• c : The broad extended peaks on the top and the bottom are formed by diffraction on small periodical features (the base pairs). This also comes from theory of diffracion and Babinet principle.
  • d : The missing diffraction spots is an indication of a double helix. This is interesting, if there were only one helix there would be no missing spots but with two helix, in that position there is destructive interference : thus the missing spot.
  • e : The lateral position of the maxima of the diffraction spots is related to the radius of the DNA helix.

The Experiment

The experiment simply consists in carrying out a diffraction test of a laser beam by a spring that serves as a model of the DNA helix. For this purpose we used a He-Ne laser that emits on λ = 632.8 nm, the laser beam is enlarged with a beam-expander so as to obtain a beam with a section of about 1 cm. The spring is positioned in front of the laser beam and the diffraction pattern that is obtained is observed at a distance of 5 – 10 m .

The image below shows the laser and the spring used.

The following image shows an enlarged photograph of the spring used, on which the dimensional parameters are highlighted: the pitch P, the diameter d of the wire and the angle θ.
As already stated in the previous paragraph, seen from the front with respect to the laser beam, the helix appears as two series of “arms”, all parallel, with diameter d and a spacing of a pitch P, these two series of parallel arms have an angle with respect to the normal to the helix axis of a value equal to θ.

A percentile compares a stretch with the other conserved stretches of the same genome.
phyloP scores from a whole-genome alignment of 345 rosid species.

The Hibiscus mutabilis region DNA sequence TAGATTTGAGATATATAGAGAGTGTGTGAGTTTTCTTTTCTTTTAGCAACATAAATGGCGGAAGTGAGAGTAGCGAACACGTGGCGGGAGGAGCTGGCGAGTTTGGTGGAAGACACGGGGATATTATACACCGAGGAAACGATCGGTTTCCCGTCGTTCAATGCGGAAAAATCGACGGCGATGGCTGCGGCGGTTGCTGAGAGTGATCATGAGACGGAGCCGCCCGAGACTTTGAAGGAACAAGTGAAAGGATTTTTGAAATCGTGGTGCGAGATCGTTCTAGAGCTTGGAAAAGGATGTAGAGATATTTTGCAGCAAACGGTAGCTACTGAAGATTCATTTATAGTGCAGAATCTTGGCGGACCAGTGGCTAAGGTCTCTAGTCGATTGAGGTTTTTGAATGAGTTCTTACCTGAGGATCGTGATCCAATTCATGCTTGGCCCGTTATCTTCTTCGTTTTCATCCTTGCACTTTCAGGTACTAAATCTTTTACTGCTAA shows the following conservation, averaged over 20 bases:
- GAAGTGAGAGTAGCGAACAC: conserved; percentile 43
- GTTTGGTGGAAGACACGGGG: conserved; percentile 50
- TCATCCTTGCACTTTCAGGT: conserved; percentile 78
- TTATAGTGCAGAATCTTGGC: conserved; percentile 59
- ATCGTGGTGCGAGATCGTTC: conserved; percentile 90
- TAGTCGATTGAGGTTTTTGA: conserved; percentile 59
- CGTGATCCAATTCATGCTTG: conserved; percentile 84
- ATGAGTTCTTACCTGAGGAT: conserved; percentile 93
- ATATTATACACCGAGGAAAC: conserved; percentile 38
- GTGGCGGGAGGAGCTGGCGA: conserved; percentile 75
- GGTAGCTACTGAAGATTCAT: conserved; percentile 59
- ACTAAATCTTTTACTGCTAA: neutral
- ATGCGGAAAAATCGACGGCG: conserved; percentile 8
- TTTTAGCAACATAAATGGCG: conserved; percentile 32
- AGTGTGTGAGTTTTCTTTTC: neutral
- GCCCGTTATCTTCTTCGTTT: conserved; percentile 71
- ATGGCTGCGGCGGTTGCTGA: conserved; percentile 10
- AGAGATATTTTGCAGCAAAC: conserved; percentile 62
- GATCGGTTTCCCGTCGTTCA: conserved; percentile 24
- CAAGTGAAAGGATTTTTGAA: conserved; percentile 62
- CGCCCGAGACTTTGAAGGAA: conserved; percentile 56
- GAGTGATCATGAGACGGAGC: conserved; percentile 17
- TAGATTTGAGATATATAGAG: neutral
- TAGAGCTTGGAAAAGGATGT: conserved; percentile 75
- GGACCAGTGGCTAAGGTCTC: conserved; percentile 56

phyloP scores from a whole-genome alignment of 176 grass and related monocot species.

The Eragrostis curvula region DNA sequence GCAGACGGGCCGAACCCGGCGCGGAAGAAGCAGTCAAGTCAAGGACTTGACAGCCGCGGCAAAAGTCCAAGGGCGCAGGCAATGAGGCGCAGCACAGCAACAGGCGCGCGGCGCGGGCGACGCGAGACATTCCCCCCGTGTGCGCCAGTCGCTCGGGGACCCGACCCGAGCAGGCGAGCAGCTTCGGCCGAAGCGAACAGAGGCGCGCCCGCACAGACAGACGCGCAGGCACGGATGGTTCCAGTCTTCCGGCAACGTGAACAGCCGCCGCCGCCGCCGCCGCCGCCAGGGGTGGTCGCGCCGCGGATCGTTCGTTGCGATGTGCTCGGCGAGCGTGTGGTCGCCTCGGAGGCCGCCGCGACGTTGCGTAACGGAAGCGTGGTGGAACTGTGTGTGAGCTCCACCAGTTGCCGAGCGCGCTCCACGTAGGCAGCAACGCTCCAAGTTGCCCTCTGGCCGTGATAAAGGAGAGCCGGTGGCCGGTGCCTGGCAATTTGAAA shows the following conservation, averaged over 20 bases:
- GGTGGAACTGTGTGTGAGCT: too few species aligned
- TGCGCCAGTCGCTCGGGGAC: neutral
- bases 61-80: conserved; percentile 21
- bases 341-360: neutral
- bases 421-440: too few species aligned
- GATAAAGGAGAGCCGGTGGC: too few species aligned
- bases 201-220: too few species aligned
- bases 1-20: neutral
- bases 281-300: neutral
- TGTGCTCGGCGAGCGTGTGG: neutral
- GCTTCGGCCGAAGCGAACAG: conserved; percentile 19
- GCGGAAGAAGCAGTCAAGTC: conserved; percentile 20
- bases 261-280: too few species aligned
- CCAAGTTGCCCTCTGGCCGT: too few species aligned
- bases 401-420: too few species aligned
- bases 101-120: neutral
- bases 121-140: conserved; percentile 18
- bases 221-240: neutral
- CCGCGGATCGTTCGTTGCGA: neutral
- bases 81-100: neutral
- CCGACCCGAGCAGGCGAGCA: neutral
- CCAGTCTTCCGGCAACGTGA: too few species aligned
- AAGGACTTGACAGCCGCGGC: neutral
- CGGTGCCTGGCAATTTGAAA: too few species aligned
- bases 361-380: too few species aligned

The diffraction figure that is obtained is shown, somewhat blurred, in the image below.
What you notice are the two angled lines, which branch off from the center of the “X”. These two lines originate from the diffraction of the two sets of arms that make up the spring and are perpendicular to the latter. The angle between the diffraction lines corresponds to the angle between the arms.

2θ = 18° -> θ = 9°

The diffraction lines then have different minimum and maximum due to the mutual interference of the laser beam waves diffracted by the spring arms. From the theory of diffraction, knowing the spacing, the minor and the major, we know how to calculate the linear dimensions of the obstacles that caused the diffraction.

Distance between the spring and the screen : D = 8.25 m
Wavelength of laser radiation : λ = 632.8 nm
Minor spacing : Δ1 = 11 mm
Major spacing : Δ2 = 2.3 mm

The greater spacing is caused by the smaller sized obstacle : d1 = λD / Δ1 = 0.47 mm
The smaller spacing is caused by the larger sized obstacle : d2 = λD / Δ2 = 2.27 mm

From trivial geometric considerations we can derive the diameter of the spring wire and the pitch, which correspond quite well to the measurements made with the caliper :
d = d1 = 0.47 mm
P = d2 / cosθ = 2.3 mm


The experiment of diffraction of a laser beam by a spring proved to be a valid didactic aid for the description of Rosalind Franklin’s historical experiments on X-ray diffraction by DNA molecules that made it possible to understand the structure in detail of DNA molecule.
While replicating the X-ray diffraction on DNA molecules is out of the reach of many laboratories, the use of this simplified model (spring + laser) allows us to explore the diffraction technique and to obtain the dimensional parameters of the helix with a rather good approximation.